Singal, J. (2017, May 30). How the Self-Esteem Craze Took Over America. Retrieved from http://nymag.com/scienceofus/2017/05/self-esteem-grit-do-they-really-help.html?mid=facebook_nymag%3E
Need to Believe
But I also know as a reader, when the writer gets sentimental, you drift because there’s something fishy going on there. You recognize a moment that’s largely about the writer and the writer’s own need to believe in something that might not in fact exist.
Avni, S. (2003, February 11). No way out. Retrieved from http://www.salon.com/2003/02/11/leblanc
Very Dumb Things
“The reason men from 18 to 25 die is because they do very dumb things,” Crossmon said. “I’ve seen this for 30 years. It’s generally alcohol related. During that time in my life, I should have died a hundred times over.”
Smith, M. L. (2017, June 19). With his son lost at the bottom of the river, a father turns to one man who might find him. Retrieved from http://www.startribune.com/with-his-son-lost-at-the-bottom-of-the-river-a-father-turns-to-one-man-who-might-find-him/429133433/
Quest for Truth
How dare you not consult a for-profit brand’s public relations department in your quest for Truth.
Feinberg, A. (2015, August 11). Tinder to Vanity Fair: Fuck You, North Koreans Love Us. Retrieved from http://gawker.com/tinder-to-vanity-fair-fuck-you-north-koreans-love-us-1723547611
This seems to have been the first use of ‘‘perfect storm’’ in the sense in which it typically blows through the news cycle today: as a tool for backward-looking exoneration. A single error in judgment might merit consequences. But if enough people are implicated in it, it becomes not a mistake but a phenomenon: something to be explained rather than punished.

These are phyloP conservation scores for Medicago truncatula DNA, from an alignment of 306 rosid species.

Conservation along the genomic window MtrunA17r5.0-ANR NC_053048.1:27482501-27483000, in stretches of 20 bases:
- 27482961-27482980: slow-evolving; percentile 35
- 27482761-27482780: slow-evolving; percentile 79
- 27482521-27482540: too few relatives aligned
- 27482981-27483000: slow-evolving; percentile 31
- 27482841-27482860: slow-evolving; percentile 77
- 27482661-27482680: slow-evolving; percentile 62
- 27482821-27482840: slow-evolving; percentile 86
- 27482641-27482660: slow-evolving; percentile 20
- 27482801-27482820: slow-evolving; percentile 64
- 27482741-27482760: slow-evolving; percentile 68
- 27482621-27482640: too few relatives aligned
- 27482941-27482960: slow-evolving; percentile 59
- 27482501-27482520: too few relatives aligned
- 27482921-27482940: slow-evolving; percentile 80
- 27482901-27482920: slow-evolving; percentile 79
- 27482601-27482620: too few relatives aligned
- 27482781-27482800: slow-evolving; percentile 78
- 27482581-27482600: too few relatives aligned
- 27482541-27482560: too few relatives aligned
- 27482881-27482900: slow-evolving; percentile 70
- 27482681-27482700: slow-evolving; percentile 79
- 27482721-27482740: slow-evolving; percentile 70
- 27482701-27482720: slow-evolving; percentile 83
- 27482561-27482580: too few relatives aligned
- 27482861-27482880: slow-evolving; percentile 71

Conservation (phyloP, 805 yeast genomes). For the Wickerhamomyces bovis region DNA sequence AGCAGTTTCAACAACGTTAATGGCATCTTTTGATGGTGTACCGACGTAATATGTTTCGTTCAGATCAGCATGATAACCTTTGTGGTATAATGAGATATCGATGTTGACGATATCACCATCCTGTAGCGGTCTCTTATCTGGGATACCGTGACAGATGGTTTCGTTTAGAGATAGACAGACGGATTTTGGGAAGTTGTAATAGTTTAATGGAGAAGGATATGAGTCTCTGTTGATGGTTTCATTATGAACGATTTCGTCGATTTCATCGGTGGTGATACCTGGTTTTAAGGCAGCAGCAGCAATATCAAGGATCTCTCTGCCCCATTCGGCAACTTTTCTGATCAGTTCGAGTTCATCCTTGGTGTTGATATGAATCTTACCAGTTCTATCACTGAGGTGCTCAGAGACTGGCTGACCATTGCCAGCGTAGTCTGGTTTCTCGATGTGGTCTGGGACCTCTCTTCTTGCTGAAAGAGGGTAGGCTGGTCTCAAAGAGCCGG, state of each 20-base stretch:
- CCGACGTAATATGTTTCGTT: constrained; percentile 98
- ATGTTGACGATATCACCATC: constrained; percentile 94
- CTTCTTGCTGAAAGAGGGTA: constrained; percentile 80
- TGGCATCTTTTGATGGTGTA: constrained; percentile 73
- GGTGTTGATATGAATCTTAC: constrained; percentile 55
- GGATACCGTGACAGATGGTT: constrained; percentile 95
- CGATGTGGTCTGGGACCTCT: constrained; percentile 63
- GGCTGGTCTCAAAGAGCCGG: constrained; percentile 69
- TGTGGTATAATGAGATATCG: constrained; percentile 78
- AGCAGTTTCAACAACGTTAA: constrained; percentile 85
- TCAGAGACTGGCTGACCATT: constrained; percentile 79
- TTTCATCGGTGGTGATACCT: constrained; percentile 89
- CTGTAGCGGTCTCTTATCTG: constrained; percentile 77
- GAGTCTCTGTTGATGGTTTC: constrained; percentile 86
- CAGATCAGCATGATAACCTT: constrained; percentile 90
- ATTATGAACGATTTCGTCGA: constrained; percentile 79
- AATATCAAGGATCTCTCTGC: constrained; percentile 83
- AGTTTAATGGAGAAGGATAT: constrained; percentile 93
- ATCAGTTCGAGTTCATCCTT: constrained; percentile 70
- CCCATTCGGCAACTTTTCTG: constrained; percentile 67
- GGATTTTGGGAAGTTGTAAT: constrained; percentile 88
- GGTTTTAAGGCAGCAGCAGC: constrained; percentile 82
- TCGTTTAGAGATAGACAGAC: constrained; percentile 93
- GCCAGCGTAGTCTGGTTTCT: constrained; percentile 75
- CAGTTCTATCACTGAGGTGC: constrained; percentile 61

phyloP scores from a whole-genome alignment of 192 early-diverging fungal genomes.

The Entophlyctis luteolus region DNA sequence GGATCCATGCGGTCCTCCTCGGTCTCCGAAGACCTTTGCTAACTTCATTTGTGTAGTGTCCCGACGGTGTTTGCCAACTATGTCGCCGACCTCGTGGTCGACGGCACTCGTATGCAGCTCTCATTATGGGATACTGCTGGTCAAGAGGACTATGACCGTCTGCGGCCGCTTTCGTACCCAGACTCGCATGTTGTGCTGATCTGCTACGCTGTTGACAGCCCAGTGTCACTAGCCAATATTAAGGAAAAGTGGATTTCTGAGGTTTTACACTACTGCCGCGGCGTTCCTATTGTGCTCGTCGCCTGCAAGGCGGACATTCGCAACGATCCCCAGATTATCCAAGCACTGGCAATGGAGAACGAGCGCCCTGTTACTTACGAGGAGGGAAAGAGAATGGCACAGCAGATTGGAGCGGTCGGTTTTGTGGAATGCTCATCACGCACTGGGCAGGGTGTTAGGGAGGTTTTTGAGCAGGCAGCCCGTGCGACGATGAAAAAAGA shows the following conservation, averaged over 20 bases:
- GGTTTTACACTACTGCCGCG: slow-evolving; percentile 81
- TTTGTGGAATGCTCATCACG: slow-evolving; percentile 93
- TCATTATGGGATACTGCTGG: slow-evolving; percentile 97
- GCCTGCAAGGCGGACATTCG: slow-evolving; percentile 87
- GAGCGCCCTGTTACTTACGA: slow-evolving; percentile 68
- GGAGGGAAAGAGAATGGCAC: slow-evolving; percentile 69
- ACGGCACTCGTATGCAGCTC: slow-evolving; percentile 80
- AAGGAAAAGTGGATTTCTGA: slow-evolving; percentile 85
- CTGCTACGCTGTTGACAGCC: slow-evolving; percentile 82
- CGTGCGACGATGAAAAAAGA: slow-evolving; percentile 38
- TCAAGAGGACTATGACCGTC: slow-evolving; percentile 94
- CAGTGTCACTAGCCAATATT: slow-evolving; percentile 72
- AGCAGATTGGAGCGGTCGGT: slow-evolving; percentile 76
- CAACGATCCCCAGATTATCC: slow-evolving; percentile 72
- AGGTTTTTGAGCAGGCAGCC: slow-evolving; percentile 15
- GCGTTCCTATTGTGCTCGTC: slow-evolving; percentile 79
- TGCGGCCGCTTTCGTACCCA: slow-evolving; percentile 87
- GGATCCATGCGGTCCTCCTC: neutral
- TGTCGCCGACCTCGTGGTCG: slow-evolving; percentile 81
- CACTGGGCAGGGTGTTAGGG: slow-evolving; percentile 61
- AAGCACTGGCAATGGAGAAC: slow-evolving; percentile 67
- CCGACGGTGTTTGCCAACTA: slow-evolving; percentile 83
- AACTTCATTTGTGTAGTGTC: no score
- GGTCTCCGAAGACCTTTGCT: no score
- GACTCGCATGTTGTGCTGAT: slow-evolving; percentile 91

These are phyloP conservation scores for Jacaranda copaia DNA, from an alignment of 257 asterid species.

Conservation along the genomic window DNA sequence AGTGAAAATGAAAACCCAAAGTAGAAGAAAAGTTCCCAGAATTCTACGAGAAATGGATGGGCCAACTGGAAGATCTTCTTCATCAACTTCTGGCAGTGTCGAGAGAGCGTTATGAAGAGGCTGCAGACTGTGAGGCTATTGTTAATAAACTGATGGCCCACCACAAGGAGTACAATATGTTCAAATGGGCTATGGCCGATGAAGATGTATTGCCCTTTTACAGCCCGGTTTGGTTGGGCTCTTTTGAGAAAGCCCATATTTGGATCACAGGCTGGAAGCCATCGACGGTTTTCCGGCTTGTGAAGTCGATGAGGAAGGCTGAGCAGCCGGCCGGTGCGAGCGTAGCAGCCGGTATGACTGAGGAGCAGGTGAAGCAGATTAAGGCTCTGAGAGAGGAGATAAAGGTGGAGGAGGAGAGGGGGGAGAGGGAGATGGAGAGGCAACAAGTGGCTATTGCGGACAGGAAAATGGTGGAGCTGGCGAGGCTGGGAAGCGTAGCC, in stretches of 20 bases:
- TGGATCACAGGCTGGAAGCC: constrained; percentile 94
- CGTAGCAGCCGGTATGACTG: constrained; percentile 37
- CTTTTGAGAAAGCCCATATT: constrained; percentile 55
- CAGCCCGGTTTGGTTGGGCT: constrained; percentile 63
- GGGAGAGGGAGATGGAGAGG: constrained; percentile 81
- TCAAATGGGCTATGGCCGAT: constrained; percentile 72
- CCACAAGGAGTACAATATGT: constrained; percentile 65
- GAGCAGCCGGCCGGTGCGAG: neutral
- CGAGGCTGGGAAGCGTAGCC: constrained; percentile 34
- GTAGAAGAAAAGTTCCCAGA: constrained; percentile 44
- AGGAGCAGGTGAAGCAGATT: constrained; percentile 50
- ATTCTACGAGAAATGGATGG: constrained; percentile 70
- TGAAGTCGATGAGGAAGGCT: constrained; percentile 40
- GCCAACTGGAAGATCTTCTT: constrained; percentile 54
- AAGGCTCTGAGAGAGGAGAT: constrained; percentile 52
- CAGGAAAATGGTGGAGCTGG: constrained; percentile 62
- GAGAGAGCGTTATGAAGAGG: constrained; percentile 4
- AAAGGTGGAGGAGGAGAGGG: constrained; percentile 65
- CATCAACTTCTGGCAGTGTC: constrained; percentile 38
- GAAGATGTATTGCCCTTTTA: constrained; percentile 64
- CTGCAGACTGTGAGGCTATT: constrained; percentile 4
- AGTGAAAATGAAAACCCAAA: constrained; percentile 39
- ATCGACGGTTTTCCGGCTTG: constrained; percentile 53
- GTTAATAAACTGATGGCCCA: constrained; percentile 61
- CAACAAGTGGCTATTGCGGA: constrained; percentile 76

This kind of ‘‘perfect storm’’ is seductive because it speaks to the unnerving condition of living in a time when much of our well-being is tied up in vast, convoluted systems that few people comprehend. There is a paradoxical comfort in seeing the failure of these systems as a kind of apocalyptic metaphorical weather rather than as the conscious failure of the regulators, executives, and politicians who have been entrusted with power over our lives. It casts them, and us, as noble casualties, like the crew of the Andrea Gail.
Homans, C. (2016, January 20). How the ‘Perfect Storm’ Became the Perfect Cop-Out. Retrieved from https://www.nytimes.com/2016/01/24/magazine/how-the-perfect-storm-became-the-perfect-cop-out.html?action=click&pgtype=Homepage&version=Moth-Visible&moduleDetail=inside-nyt-region-2&module=inside-nyt-region®ion=inside-nyt-region&WT.nav=inside-nyt-region%3E
The Other Half
Half of America is furious at the other half, unable to agree on even previously uncontroversial topics like the weather.
Lyall, S. (2017, June 9). Paying a Price for 8 Days of Flying in America. Retrieved from https://mobile.nytimes.com/2017/06/09/business/what-its-like-to-fly-for-a-week-straight.html?smid=fb-nytimes&smtyp=cur&referer=http://m.facebook.com
Not Have to Fail
The increasing inability of many readers to construe fiction as anything other than roman à clef, or the raw material of biography, is both indulged and encouraged.